‘The Woman King’ Snub and the Oscars’ Continued Disrespect of Black Women
Here we fucking go again.
The nominations for the 95th annual Academy Awards were announced way too early on Tuesday morning — and among the well-deserved nods to Everything Everywhere All at Once and Angela Bassett in Black Panther: Wakanda Forever, and some surprise nominations for indies like Women Talking and Andrea Riseborough in To Leslie — it was infuriating to watch director Gina Prince-Bythewood’s historical epic The Woman King be completely shut out.
The Woman King was more than Oscar bait. Set in 19th-century Africa, the story centers the real-life story of an elite group of female soldiers from the African kingdom of Dahomey. Lead by Viola Davis as a fiery, in-control General Nanisca, the movie balances storylines about betrayal, country, found family, and love without dropping anything, and still manages to keep space for a standout supporting performance by Lashana Lynch.
In a September interview with Rolling Stone, Prince-Bythewood revealed that she felt such a strong emotional connection to a storyline that she broke down in tears while pitching the project. But behind the emotions was a director who did the work. Prince-Bythewood used consultants from Benin, went out of her way to avoid the colonizer version of events, spoke to descendants of the real-life warriors, and even challenged her actresses to do as many in-camera stunts and bulking-up as possible. The costumes not only fit the time period, but do so much work to accurately represent the characters, both as individuals and as a fierce unit.
“Gina loved us passionately — and with any love that you get from anyone, they see you and they trust you,” Davis previously told Rolling Stone. “And that love and trust gives you a safety to be bold and open. She ran the set with respect and honor. For her it wasn’t just about directing a movie. It was about protecting the well-being of every actor on the set.”
And that love and trust is even more apparent in the film’s final product. Davis, already a once-in-a-generation talent, soars in The Woman King. She is a fierce leader, and the camera uses her star power to paint her as a vicious champion. Davis is massive, god-like, but also talented enough to let the emotion behind that raw power bleed into every single line. Even when surrounded by the gore and energy of the battlefield, Davis stands out. Prince-Bythewood skillfully directs her movements, her fights, and her speeches so skillfully it’s easy to imagine entire classes about them.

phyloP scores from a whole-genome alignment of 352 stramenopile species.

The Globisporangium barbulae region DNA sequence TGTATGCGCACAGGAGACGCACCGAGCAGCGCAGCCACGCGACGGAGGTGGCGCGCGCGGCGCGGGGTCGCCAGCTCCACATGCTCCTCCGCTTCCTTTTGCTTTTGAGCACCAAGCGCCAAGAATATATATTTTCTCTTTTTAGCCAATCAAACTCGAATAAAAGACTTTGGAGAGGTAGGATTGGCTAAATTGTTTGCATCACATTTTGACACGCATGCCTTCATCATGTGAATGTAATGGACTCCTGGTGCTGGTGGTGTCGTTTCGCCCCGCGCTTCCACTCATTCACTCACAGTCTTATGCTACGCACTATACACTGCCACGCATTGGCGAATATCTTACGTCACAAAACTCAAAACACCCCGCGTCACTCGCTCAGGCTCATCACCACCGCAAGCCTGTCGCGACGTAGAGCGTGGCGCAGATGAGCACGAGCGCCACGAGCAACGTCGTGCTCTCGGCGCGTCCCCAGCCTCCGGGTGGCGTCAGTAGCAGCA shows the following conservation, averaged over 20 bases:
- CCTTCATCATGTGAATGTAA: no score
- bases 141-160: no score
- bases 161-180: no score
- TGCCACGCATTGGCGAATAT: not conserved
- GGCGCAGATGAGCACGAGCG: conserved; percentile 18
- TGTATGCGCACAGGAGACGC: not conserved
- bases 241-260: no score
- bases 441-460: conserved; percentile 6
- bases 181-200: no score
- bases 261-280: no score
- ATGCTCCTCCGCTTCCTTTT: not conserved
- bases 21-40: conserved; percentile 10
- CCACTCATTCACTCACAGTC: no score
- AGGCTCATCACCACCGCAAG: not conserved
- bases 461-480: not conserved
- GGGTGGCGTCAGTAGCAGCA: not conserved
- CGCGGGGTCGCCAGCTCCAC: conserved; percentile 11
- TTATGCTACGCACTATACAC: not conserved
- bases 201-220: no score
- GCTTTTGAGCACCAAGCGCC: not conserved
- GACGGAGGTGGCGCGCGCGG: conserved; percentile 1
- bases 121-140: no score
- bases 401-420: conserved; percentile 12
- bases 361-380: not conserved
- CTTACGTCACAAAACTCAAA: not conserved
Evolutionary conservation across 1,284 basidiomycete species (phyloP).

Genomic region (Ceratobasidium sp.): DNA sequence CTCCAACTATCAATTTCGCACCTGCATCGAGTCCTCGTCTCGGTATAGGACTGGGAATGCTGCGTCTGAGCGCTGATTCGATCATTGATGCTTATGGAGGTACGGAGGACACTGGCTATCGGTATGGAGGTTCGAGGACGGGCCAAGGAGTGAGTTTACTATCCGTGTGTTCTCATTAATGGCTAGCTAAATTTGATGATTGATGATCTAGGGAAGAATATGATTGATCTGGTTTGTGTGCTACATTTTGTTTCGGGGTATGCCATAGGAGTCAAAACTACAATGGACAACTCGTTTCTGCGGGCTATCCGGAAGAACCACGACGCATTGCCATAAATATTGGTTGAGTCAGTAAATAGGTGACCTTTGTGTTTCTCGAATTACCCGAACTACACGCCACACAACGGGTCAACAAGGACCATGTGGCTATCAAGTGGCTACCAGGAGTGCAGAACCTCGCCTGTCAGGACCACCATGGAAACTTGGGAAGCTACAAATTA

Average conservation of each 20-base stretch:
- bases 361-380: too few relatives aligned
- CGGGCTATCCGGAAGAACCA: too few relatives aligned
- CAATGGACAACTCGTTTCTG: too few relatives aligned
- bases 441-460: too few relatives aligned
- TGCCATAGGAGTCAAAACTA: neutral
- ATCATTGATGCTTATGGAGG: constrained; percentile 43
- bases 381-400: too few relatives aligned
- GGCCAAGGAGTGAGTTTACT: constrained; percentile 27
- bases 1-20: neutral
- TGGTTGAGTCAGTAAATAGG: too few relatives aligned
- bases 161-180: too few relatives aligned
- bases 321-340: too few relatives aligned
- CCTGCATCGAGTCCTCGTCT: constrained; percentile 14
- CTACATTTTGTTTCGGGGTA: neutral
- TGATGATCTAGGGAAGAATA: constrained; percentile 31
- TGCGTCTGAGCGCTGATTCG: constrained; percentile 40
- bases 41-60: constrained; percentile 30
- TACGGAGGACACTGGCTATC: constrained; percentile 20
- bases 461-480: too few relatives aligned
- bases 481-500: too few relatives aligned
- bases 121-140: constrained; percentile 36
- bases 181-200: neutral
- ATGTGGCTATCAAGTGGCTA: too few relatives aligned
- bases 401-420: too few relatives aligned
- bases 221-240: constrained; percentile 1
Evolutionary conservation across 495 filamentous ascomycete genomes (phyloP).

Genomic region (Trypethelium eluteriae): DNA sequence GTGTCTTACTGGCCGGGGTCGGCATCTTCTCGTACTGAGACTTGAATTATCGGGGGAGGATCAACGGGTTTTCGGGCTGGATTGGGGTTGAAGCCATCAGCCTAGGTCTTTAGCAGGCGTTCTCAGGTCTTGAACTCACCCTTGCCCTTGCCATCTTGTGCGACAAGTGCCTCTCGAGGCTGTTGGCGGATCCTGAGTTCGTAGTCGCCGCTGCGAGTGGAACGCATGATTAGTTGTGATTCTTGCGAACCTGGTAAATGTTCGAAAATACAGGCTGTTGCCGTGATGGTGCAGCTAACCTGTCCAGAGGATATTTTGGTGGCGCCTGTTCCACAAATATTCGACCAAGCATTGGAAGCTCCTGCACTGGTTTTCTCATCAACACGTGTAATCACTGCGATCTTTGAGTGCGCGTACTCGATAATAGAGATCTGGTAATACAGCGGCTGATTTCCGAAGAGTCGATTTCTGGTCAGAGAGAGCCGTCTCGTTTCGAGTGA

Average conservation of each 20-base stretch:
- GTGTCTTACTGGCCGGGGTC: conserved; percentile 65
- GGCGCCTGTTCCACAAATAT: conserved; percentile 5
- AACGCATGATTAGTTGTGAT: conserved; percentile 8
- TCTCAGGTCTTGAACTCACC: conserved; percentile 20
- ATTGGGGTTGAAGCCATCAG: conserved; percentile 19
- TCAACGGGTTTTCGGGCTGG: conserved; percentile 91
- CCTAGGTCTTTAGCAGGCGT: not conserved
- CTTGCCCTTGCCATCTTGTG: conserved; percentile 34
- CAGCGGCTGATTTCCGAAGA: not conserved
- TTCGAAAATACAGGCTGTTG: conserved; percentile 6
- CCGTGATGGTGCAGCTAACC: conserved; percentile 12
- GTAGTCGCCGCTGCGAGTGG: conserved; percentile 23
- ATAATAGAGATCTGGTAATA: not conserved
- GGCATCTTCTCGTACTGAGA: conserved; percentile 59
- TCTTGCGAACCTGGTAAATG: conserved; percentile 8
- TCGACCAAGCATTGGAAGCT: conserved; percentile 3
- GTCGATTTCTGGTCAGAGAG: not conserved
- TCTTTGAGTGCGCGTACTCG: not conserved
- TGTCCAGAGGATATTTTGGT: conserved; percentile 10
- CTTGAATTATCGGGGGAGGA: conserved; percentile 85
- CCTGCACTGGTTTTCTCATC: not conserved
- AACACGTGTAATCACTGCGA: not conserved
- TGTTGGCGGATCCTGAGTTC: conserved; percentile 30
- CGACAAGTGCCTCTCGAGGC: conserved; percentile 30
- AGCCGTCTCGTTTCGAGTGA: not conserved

“Directing is really hard,” Prince-Bythewood told Rolling Stone in September. “It takes stamina. It takes fight. You’ve got to have swagger. I walk on set like I walk on the court. It’s that same thing. You’re the point guard, you’re leading all of this. You have to be the general.”
The Woman King is the perfect representation of what happens when a talented director and exceptional actor are given the resources and support to dedicate their full selves to a project they believe in. Which is why it’s so disappointing to see the Oscars blatantly ignore such an excellent film and set up another “all-male nominee” moment in Best Director. The snub feels even more frustrating alongside the lack of any Black nominees in the Best Actor or Actress sections, including Danielle Deadwyler’s omission for her heartbreaking turn as Mamie Till in Till.
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But isn’t that what we should expect by now?
In the near-century-long history of the Academy Awards, Halle Berry is the only Black woman to have ever won the golden statue for Best Actress. And in the Best Director Category, a Black woman has never even been nominated. The lack of nominations for The Woman King are not a failing of the film — they’re evidence that whatever progress the Academy has been patting itself on the back for remains surface-level at best. The history of the Oscars, and the continued lack of recognition in main categories, proves we are letting Black filmmakers, Black films and Black stories down. And frankly, I’m tired of it.